From a Critical Thinking 2015-16 alumna, Gergana – an update on last year’s end of course project:
We, Isla’s 2015-2016 Critical Thinking group, have been working on a research project investigating how species’ rarity or commonness influenced rates of population change. We sought out to address the question of whether rare species (those with smaller geographic range and lower local abundance) are more likely to be experiencing population declines. We have already shared how we developed our project, and what our key results are, but we haven’t written about what prompted us to think in this direction – the very essence of this course, critical thinking!
Critical thinking is many things, in this occasion, questioning a very common assumption – rare species are more likely to go extinct/be declining. Reading this statement will hardly surprise anyone, but now, putting our critical thinking skills into practice, we can go beyond reading it and nodding in agreement. Are rare species really more likely to be declining? More likely compared to what? Common species? But what is a common species, and what is a rare one? Can a species be rare, but not threatened? How do we draw the line between naturally rare species, and those that have earned a rarity status due to human impacts on ecosystems?
An interesting fact to ponder is that rare species are common, and common species are rare. We confirmed this in our own analysis as well – a histogram of the population size of 211 UK species showed that the majority of species have very small population sizes (Figure 1).
Figure 1. A histogram of the population sizes of the 211 UK animals included in the the Living Planet Index (LPI) dataset with greater than a decade of data and more than five monitoring years.
At the start of our tutorial, we did a quick experiment that we can repeat here: take a look at these photos and without thinking about it too much, decide whether the species is rare or common. If you could distance yourself from all your scientific knowledge, do it – this is about what first comes to your mind, how you innately perceive species’ rarity or commonness.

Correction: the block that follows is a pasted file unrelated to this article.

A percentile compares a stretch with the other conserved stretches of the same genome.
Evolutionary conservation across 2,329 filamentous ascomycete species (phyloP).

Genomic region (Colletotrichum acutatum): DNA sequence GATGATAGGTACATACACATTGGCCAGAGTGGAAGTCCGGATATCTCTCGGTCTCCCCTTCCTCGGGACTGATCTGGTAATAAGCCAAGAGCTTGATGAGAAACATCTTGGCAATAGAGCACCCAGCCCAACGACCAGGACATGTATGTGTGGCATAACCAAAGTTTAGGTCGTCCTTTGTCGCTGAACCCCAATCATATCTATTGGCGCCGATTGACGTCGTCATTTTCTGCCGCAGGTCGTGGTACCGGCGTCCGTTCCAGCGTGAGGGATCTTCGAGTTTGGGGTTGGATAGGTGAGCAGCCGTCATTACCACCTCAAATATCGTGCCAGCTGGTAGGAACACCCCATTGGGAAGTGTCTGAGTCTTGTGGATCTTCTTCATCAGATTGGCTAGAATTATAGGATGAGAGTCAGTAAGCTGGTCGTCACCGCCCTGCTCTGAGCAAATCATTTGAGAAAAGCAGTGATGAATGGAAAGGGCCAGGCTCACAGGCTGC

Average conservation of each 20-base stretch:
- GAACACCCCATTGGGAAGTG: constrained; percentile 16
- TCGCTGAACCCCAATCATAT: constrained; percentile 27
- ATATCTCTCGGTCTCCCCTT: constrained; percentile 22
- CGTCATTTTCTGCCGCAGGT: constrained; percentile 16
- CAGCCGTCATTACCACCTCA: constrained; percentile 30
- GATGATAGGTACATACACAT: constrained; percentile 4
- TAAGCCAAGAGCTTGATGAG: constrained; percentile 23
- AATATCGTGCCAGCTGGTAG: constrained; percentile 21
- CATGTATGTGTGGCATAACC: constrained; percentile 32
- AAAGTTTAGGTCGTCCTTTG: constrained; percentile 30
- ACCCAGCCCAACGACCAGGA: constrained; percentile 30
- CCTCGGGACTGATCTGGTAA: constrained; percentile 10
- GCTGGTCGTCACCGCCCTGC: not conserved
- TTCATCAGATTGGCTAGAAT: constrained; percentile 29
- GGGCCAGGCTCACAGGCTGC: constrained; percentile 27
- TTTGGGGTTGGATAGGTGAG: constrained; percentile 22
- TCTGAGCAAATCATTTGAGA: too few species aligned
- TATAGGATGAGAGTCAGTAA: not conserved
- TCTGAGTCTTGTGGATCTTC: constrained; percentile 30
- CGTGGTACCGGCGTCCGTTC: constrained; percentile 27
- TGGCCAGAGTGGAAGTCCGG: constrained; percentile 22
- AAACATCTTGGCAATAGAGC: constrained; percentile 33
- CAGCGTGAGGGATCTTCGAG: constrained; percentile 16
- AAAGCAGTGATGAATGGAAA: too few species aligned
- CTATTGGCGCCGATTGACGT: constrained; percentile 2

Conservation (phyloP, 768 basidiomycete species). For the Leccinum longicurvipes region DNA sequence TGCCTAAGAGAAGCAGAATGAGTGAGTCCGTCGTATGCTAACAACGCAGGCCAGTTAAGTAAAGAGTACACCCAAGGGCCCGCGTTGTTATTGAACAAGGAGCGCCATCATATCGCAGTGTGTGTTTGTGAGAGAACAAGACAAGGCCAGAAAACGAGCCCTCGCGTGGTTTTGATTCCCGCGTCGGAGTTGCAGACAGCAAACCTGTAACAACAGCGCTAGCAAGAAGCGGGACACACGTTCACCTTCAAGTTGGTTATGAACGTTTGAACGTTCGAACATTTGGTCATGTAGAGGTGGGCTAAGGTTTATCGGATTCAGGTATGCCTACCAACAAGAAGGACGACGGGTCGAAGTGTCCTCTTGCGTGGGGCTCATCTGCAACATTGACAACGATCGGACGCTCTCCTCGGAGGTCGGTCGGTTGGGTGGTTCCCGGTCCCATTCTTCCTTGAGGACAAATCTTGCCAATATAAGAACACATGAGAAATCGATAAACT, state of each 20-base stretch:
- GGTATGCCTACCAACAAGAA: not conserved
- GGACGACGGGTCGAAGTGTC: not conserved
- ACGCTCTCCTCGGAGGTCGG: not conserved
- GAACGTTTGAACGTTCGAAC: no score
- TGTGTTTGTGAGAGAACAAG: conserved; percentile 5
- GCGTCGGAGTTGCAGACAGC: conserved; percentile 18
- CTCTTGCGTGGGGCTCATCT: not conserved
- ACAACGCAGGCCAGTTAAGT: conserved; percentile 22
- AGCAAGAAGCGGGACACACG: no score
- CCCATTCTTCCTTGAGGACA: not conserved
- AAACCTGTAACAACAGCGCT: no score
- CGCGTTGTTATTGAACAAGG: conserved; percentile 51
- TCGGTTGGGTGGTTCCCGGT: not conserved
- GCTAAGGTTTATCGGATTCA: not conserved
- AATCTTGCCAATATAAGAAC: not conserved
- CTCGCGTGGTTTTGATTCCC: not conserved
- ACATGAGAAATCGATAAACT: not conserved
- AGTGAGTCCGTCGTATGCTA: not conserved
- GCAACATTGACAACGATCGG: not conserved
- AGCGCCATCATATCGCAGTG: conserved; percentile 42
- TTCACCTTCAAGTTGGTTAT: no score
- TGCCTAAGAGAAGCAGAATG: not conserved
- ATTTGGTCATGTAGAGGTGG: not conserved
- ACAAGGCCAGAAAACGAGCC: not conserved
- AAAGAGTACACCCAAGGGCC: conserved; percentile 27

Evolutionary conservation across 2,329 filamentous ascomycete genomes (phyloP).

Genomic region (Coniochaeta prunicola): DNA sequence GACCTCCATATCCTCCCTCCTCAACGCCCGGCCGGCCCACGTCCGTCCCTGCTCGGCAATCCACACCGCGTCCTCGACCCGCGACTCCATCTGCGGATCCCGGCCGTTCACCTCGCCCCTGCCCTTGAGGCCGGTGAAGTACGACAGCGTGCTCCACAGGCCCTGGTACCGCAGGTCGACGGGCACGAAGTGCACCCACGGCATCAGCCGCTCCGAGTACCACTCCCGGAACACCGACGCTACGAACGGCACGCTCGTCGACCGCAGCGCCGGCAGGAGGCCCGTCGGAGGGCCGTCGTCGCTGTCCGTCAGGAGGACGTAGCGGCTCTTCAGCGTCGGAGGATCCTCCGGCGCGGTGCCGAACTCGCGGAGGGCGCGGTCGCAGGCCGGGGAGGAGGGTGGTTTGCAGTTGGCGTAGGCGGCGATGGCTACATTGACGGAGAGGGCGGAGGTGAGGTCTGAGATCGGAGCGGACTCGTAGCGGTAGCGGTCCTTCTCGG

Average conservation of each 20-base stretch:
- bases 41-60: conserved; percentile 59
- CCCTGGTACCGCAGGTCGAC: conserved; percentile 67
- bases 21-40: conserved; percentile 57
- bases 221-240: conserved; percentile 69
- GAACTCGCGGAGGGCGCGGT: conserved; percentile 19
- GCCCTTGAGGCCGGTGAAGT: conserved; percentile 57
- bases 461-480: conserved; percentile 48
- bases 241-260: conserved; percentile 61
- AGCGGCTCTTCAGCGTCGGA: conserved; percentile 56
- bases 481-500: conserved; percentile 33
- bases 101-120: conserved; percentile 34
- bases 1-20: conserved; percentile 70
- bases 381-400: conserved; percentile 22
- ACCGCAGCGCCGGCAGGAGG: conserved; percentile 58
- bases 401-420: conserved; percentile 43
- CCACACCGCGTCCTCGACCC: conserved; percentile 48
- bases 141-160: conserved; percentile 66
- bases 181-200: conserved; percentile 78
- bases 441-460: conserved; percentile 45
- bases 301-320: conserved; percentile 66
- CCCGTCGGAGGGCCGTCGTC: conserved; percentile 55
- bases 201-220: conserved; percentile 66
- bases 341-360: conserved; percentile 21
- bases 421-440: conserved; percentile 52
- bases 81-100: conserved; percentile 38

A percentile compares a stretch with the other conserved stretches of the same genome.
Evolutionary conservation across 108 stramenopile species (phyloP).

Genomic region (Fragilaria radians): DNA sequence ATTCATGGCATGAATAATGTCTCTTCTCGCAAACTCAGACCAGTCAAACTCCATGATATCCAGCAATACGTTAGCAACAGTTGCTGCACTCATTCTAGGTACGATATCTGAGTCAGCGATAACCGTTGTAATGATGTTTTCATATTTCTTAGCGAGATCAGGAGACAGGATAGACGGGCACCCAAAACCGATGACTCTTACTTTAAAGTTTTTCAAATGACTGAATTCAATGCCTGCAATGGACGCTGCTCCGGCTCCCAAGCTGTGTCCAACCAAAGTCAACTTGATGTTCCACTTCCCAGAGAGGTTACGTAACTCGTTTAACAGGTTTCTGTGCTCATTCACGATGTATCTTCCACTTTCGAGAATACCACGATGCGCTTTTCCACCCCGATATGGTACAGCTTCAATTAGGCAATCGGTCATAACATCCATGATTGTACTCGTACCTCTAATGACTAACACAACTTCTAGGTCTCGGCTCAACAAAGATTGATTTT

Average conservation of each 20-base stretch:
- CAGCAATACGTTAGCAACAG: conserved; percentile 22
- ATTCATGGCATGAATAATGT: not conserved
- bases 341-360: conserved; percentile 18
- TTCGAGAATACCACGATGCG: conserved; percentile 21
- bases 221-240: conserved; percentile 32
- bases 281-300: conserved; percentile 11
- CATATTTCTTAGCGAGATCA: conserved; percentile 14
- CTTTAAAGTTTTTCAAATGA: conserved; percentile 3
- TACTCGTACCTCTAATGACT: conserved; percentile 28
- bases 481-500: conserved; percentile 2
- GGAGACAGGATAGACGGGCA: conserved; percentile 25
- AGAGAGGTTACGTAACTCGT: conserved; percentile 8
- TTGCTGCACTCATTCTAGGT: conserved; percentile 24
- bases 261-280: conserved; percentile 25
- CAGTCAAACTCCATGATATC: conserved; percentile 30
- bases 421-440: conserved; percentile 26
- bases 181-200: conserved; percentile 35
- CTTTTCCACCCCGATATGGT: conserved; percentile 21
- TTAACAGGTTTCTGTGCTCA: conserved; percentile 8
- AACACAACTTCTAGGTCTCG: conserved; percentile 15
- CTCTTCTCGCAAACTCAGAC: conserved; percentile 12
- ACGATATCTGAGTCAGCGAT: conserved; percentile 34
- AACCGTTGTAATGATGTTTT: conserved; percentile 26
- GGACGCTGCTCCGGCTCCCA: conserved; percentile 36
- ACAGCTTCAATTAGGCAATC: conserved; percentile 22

Figure 2. Birds of many colours and shapes – photos by Gergana Daskalova.
Of course, rarity is not an absolute variable of rare or not, it’s a continuum and quite a complicated one. Nevertheless, having to decide rare or not on the spot prompted us to think about our own biases – how colourful or exotic a species looks tells us little about whether it is rare or not, and yet those species are considered ‘rare’ more often. In reality, Hall’s babbler, third image on the left row, and the juvenile South Island robin, second image bottom row, are the rarest of the birds shown, but they are also the dullest looking ones. The Sulphur-crested cockatoo, third in the top row, looks like it’s sporting a crown, an exciting sight compared to the pigeons we are used to seeing, but it’s also very common in Australia.
We discussed how “rare” and “threatened” are often used interchangeably, especially in conservation. Threatened species tend to be rare, but as we found out in our analysis, rare species are not always declining (and therefore threatened with extinction). We talked about how people perceive rarity, based on photos, now, to take it a bit further, think of a rare species, what is the first one that comes to mind? I thought of a yellow-footed rock wallaby – they live on rocky outcrops in Outback Australia and are one of those species that is both rare and threatened. However, yellow-footed rock wallabies are also cute and fluffy – most of all, to me they are very exotic – aside from one kangaroo that escaped from a private collection, there were no jumping marsupials out and about in Bulgaria.
So what do we perceive rare species to be? From a European perspective, we often think of rare species as colourful, exotic, beautiful, and exciting, a tick on someone’s bucket list. It often comes as a surprise to people that there are rare species where they live as well – if we have grown up with something, it’s hard for us to think of it as rare. Even more, what is rare in one place, is not rare in another – in the UK, for example, tree sparrows are a much rarer sight than they are in Bulgaria. Rare species come in all colours, including dull grey and brown. In summary, the term ‘rare species’ ought to be used with caution and with more context provided – at what scale is the species rare, why is it rare, is it also threatened?